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To spin or not to spin

To spin or not to spin

Were early aviators asking the right question?

To spin or not to spin

Capt. F.B. Hennesey in a Curtiss biplane. He taught military pilots in College Park, Maryland. At a demonstration in San Diego, his foot got caught
between the steering wire and a strut, and the biplane went into a spin. He was able to right the aircraft just 200 feet above the water.

Lincoln Beachey helped invent aerobatics. At the 1911 Los Angeles airshow Beachey was a mechanic when a star pilot got hurt. Beachey took his place. In a Curtiss biplane he climbed to 3,000 feet into the air—and his engine failed. He went into a nose-diving spin that no pilot had ever survived. And he did what no pilot had ever done: regained control and landed safely. He later became the most famous performer on the Curtiss Exhibition Team. When so many young pilots attempted to emulate his feats—and died doing so—Beachey temporarily stopped performing.

To spin or not to spin? That used to be the question.

To spin or not

The argument continues even today, 65 years after the Civil Aeronautics Authority (predecessor to today’s FAA) decreed that spin training for private and commercial pilots no longer would be required. (Spin training for CFIs is still required.) Proponents say spin training improves survival chances in an inadvertent stall/spin; opponents argue that since spins first require a stall, pilots should be better taught how to recognize stalls. Either way, it’s the wrong argument. (See “Spin Training: Did It Really Help?” p. 43.) “Traditional spin training is of little or no value in an accidental stall/spin or other upset situation,” says Rich Stowell, nationally known as the “Spin Doctor” and a founding member of the Society of Aviation and Flight Educators (SAFE). “Studies dating to the 1970s show ‘spin or no spin’ is totally the wrong question. Context-based upset recovery training [UPRT], which includes stall/spins, should be your focus.”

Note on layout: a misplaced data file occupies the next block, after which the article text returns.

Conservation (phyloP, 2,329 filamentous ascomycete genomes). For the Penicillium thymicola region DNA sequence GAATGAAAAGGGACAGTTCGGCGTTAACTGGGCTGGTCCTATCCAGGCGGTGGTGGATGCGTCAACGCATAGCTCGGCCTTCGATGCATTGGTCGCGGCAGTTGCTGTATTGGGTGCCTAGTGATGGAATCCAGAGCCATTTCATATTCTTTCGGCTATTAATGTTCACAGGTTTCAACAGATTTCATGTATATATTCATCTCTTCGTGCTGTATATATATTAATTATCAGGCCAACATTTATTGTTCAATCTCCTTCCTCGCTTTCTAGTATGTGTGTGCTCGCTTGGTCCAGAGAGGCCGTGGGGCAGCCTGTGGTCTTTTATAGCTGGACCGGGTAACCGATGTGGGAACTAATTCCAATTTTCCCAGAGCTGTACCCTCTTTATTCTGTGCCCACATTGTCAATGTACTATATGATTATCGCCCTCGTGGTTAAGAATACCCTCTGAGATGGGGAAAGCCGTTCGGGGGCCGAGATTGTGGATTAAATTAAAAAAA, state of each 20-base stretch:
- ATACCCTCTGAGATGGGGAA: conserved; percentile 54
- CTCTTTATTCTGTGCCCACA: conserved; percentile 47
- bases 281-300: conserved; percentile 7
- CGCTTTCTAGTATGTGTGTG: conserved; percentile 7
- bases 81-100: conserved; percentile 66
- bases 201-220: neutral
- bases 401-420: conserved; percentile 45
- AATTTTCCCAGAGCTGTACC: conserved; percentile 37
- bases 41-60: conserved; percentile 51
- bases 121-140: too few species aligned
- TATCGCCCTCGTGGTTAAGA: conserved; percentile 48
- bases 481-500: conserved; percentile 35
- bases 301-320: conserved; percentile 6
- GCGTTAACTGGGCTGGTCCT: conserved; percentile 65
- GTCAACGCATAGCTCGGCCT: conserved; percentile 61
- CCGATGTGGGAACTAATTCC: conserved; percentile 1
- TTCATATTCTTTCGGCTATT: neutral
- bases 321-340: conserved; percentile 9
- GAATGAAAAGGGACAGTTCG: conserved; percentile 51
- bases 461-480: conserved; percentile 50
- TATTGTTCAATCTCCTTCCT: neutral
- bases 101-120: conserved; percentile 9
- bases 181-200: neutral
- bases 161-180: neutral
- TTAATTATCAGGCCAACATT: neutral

Upset training? The FAA mandated upset training for airline pilots in November 2013, then on March 18, 2014, issued draft Advisory Circular 120-UPRT to explain how such training should be conducted. Although written for airline pilots, the very first paragraph says, “the FAA encourages all airplane operators, pilot schools, and training centers to implement UPRT.”

In other words, the FAA believes upset training is good for you. A 2003 AOPA Air Safety Institute study estimated that 10 percent of recent GA accidents involved a stall/spin, which would mean about 115 accidents in 2012. A 2013 report from the FAA’s Loss of Control Working Group shows that the overwhelming majority occur in visual weather, and those that occur in instrument conditions are most often a steep spiral that allows speed to build—and results in disaster when the pilot pulls back hard on the yoke.

Why wouldn’t traditional spin or even aerobatic training do the same thing? Essentially, UPRT trains pilots to avoid upset situations, as well as how to recover should they occur.